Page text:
Micah Anden Casuarina Senior College, NT
Jyothika Cheerath Queensland Academy for Science, Mathematics and Technology, QLD
Sidney Eric Perth Modern School, WA
Jasper Hui Xavier College, VIC
Eunbi (Christine) Kang Cumberland High School, NSW
Maryam Khan Narrabundah College, ACT
Akira Yianni The Friends School, TAS

Open Division

Kaustav Bhowmick Curtin University, WA
Olivia Chubb University of New South Wales, NSW
Hakeem Dimozantos Monash University, VIC
Sanle Yan Australian National University, ACT

Announcement Of The 2023 National Winners!

2023 High School Senior Division

The 1st Prize Winner’s Speech

The 2nd Prize Winner’s Speech

The 3rd Prize Winner’s Speech


Prize Name Speech Title
1st Maryam Khan
(Narrabundah College, ACT)
Fear of Missing Out (FOMO)
2nd Jyothika Cheerath
(Queensland Academy for Science, Mathematics and Technology, QLD)
Banning Mobile Phones in Schools
3rd Jasper Hui
(Xavier College, VIC)
My Thoughts on the Usage of Masks During the Era of Covid

Speech Summaries

見逃しの恐れ / Fear of Missing Out (FOMO)

In today’s society, with the increasing prevalence of social media, the phenomenon of ‘FOMO’ or ‘Fear of Missing Out’ is becoming more common than ever. FOMO is the anxiety caused by feeling like you are missing out on exciting events, or that your life is not as interesting and successful as others. In order to overcome FOMO, it is important to shift the focus from other’s lives to our own and be grateful for the many things that we currently have.
There is a common Japanese proverb ‘Ichigo Ichie’ that means to cherish the unrepeatable nature of a moment. I believe we should all live this way. Because when you ignore the present moment and think about what you could be doing, you miss out on whatever you actually are doing.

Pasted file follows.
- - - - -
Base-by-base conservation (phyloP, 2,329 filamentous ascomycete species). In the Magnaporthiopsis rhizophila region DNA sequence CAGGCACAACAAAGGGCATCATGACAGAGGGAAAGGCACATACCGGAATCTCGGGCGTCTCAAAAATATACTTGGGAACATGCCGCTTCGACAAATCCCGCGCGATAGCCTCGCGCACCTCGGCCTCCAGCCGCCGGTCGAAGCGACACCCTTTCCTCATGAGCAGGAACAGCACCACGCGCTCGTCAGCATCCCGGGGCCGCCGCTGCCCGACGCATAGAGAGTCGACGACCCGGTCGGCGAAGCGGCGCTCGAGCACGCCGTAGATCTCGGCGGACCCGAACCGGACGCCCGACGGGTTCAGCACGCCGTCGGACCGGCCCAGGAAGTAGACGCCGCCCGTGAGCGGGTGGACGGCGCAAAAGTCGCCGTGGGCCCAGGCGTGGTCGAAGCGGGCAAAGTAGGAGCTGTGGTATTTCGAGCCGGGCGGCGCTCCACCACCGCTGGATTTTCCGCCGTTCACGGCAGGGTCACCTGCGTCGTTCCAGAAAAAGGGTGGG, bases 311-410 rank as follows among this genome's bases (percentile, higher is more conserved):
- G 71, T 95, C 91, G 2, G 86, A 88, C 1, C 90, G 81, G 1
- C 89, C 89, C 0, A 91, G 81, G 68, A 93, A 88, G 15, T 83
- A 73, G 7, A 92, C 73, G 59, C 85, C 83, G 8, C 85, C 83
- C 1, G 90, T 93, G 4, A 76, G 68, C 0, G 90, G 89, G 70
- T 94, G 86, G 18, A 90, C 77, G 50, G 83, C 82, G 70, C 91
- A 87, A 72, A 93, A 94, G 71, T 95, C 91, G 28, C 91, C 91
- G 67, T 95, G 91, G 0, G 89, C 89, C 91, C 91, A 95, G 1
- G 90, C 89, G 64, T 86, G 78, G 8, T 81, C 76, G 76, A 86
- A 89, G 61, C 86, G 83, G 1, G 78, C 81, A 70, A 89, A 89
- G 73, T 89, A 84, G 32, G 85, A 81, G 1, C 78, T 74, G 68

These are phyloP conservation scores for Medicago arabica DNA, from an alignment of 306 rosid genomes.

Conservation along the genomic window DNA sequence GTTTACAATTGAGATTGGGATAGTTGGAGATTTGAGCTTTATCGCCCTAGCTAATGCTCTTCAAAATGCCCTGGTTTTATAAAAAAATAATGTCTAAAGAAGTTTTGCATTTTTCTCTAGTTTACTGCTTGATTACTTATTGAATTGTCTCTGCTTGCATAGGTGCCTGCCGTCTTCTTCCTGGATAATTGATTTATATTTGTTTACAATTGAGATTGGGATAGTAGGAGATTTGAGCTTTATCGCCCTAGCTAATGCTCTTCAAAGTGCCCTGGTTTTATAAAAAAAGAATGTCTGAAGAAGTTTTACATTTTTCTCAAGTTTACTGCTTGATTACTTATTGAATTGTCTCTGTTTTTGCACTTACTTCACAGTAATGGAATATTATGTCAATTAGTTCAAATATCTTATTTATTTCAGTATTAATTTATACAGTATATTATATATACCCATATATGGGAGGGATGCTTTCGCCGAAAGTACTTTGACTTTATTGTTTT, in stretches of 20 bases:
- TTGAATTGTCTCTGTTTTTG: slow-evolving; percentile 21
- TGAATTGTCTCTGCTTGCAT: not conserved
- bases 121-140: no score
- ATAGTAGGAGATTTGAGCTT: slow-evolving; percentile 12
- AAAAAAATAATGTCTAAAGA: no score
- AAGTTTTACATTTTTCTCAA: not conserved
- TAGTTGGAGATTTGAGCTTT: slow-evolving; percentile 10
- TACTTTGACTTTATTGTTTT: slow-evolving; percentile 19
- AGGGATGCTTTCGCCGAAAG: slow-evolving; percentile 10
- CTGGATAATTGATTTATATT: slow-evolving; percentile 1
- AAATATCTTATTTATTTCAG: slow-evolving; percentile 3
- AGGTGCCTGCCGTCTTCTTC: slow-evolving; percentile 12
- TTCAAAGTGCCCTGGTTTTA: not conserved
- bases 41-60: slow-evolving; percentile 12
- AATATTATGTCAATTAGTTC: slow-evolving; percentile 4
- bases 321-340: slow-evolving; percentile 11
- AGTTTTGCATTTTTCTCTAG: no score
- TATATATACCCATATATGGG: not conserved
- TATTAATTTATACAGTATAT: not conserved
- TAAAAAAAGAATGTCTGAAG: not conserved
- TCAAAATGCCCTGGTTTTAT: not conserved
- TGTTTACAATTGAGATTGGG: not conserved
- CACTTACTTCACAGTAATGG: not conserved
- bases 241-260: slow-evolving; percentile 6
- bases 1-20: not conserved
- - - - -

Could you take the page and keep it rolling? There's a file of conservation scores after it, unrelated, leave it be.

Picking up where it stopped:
学校での携帯電話の禁止について / Banning Mobile Phones in Schools

Recently, the Queensland Government decided to implement a state-wide ban on all mobile phones in State Schools effective from next year. This ban does not extend to ‘non-government’ schools, but its approach has nonetheless sparked some conversation around this topic. Currently, all other Australian states (with the exception of ACT) have also banned the usage of phones in schools. However, with the implementation of more and more technology within teaching, learning and life in general, rather than a blanket ban shouldn’t the benefits of the usage of phones be weighed against the negatives? Current issues like ‘Digital distraction’ and ‘Cyber-bullying’ most definitely cannot be solved with a blanket ban, however, doing so rids students of their ability to be effective and efficient in their studies and school life. It also robs them of the opportunity to preserve and share memories of one of the most cherished epoch of their lives.

コロナ禍でのマスク着用について思ったこと/ My Thoughts on the Usage of Masks During the Era of Covid 

During Covid around the world, there was an increase in the usage of masks in response to the global impact of Covid. While people in Japan wore masks immediately without questioning, many people in Australia initially showed resistance. The pandemic eventually subsided, and mask mandates were lifted. However, despite the lifting of mandates, most people in Japan continue to wear masks due to different factors. In particular, the influence of “conformity pressure”, the pressure to do as others do, mobilized the people in Japan to wear masks as those around them do so. On the other hand, the conformity pressure in Australia is different to Japan, where wearing a mask is considered strange. Hence, through the contrast between conformity pressures, I’d like to reflect on different forms of conformity pressure throughout my life and highlight the importance of not losing one’s true self despite submerging in different cultures and customs.